On November 4, 2015, the Supreme Court heard oral argument in Shapiro v. McManus. In this case several Maryland citizens sued state election officials claiming that a 2011 redistricting plan violated their rights to political association and equal representation under the First and Fourteenth Amendments. Although federal law normally requires such claims to be heard by a three-judge federal court, a single judge dismissed the suit for failure to state a claim, and the U.S. Court of Appeals for the Fourth Circuit affirmed.
The question before the Supreme Court is whether a single-judge federal district court may determine that a claim governed by the Three-Judge Court Act is insubstantial, and that three judges therefore are not required--not because it concludes that the complaint is wholly frivolous, but because it concludes that the complaint fails to state a claim under Federal Rule of Civil Procedure 12(b)(6).
To discuss the case, we have Michael T. Morley, who is Assistant Professor at Barry University School of Law.
On November 14, 2015, during the Federalist Society's 2015 National Lawyers Convention in Washington, DC, Professor Nicholas Quinn Rosenkranz of the Georgetown University Law Center interviewed USA Today Columnist, Daily Beast Columnist, and FOX News Contributor Ms. Kirsten Powers.
Interview with Kirsten Powers
12:30 p.m. – 2:15 p.m. Grand Ballroom
Ms. Kirsten Powers, USA Today Columnist, Daily Beast Columnist, and FOX News Contributor
Interviewed by: Prof. Nicholas Quinn Rosenkranz, Georgetown University Law Center and Federalist Society Board of Directors
The Mayflower Hotel
Note: There were technical issues with Prof. Rosenkranz's microphone at the beginning of the video during his introduction, but the issues were resolved by the time the interview begins.
As ISIS, al Qaeda and its offshoots, and other groups spread terror across the globe, it is vital to establish a strong framework for the international law and policy of counterterrorism. This includes understandings and cooperation on surveillance, detention, counterterrorism finance, and the law of espionage. These subjects will be addressed by panelists with both real world and academic experience.
This panel was presented by the American Branch of International Law Association, the International Law Students Association, and the Federalist Society's International & National Security Law Practice Group at the 2015 International Law Weekend at Fordham University School of Law on November 6, 2015.
Prof. Jamil N. Jaffer, Adjunct Professor of Law and Director, Homeland & National Security Law Program at George Mason University School of Law, former Chief Counsel & Senior Advisor at the Senate Foreign Relations Committee, and former Associate Counsel to President George W. Bush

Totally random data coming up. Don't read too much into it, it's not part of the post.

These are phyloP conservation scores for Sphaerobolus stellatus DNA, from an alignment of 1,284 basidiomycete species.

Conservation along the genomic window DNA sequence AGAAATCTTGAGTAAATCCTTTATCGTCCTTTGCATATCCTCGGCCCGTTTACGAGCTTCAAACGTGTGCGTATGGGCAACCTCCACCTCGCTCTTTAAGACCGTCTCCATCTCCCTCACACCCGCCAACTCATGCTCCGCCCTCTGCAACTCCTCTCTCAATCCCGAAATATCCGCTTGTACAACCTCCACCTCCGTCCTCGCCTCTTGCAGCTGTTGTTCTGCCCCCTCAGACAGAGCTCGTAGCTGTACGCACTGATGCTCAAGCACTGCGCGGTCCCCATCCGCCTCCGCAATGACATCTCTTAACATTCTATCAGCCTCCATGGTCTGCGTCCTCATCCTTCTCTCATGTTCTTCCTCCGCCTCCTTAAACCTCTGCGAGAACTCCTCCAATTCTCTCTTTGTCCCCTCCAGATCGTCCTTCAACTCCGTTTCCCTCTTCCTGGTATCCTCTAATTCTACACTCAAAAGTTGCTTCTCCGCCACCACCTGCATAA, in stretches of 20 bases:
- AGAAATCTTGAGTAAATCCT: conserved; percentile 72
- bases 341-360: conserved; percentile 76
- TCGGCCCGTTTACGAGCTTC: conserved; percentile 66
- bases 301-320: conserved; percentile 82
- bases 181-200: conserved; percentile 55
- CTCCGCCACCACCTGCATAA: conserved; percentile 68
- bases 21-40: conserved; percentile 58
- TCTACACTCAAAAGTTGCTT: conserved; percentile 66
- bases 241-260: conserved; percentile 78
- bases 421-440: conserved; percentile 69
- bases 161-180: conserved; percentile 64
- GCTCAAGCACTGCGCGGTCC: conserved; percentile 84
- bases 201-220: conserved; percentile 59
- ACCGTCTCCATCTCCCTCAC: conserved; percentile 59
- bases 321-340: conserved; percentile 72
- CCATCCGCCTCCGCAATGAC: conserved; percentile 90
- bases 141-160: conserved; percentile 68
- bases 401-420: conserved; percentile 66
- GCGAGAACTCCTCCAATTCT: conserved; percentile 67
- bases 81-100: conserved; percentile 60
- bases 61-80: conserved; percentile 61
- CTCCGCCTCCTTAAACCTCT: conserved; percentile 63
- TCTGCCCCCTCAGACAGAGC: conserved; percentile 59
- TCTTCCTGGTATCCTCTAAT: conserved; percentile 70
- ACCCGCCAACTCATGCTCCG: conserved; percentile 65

Mr. Matthew Heiman, Vice President, Chief Compliance and Audit Officer, Tyco International; former Attorney Advisor, U.S. Department of Justice National Security Division; former Legal Advisor, Coalition Provisional Authority, Ministry of Justice, Iraq
Mr. Adam R. Pearlman, Associate Deputy General Counsel, U.S. Department of Defense (appearing in his personal capacity and not as a representative of the Department of Defense); Co-Editor of The American Bar Association's publication The U.S. Intelligence Community Law Sourcebook
Prof. Peter Margulies, Professor of Law, Roger Williams Law School
Moderator: Mr. Vincent Vitkowsky, Partner, Seiger Gfeller & Laurie LLP, member of the Executive Committee of ABILA, and Chairman of the Federalist Society's International & National Security Law Practice Group
The Eighth Annual Rosenkranz Debate was held on November 14, 2015, during The Federalist Society's 2015 National Lawyers Convention. RESOLVED: The Constitution is designed for a moral and religious people and it's wholly unsuited for the government of any other.
Many attorneys see a judgeship as the pinnacle of professional achievement in the legal world. It could be the visibility of judges, their unquestioned decision-making authority, the absence of clients, life tenure, or some other aspect of being a judge. Our panel of judges will discuss the realities of a career on the bench. The panelists will share their thoughts on topics as diverse as the role of the judiciary, judicial philosophy, stare decisis and precedent, opinions and dissents, the judicial appointment process, the state of the legal profession, and much more.
This panel was presented at the 2015 National Lawyers Convention on Saturday, November 14, 2015, at the Mayflower Hotel in Washington, DC.
Special Session: Life on the Bench
2:30 p.m. – 4:00 p.m. State Room
Hon. Brett Kavanaugh, U.S. Court of Appeals, D.C. Circuit
Hon. Alex Kozinski, U.S. Court of Appeals, Ninth Circuit
Hon. Diarmuid F. O'Scannlain, U.S. Court of Appeals, Ninth Circuit
Hon. Jerry Smith, U.S. Court of Appeals, Fifth Circuit
Hon. David Stras, Associate Justice, Supreme Court of Minnesota
Moderator: Hon. David B. Sentelle, U.S. Court of Appeals, D.C. Circuit
Introduction: Mr. Dean A. Reuter, Vice President & Director of Practice Groups, The Federalist Society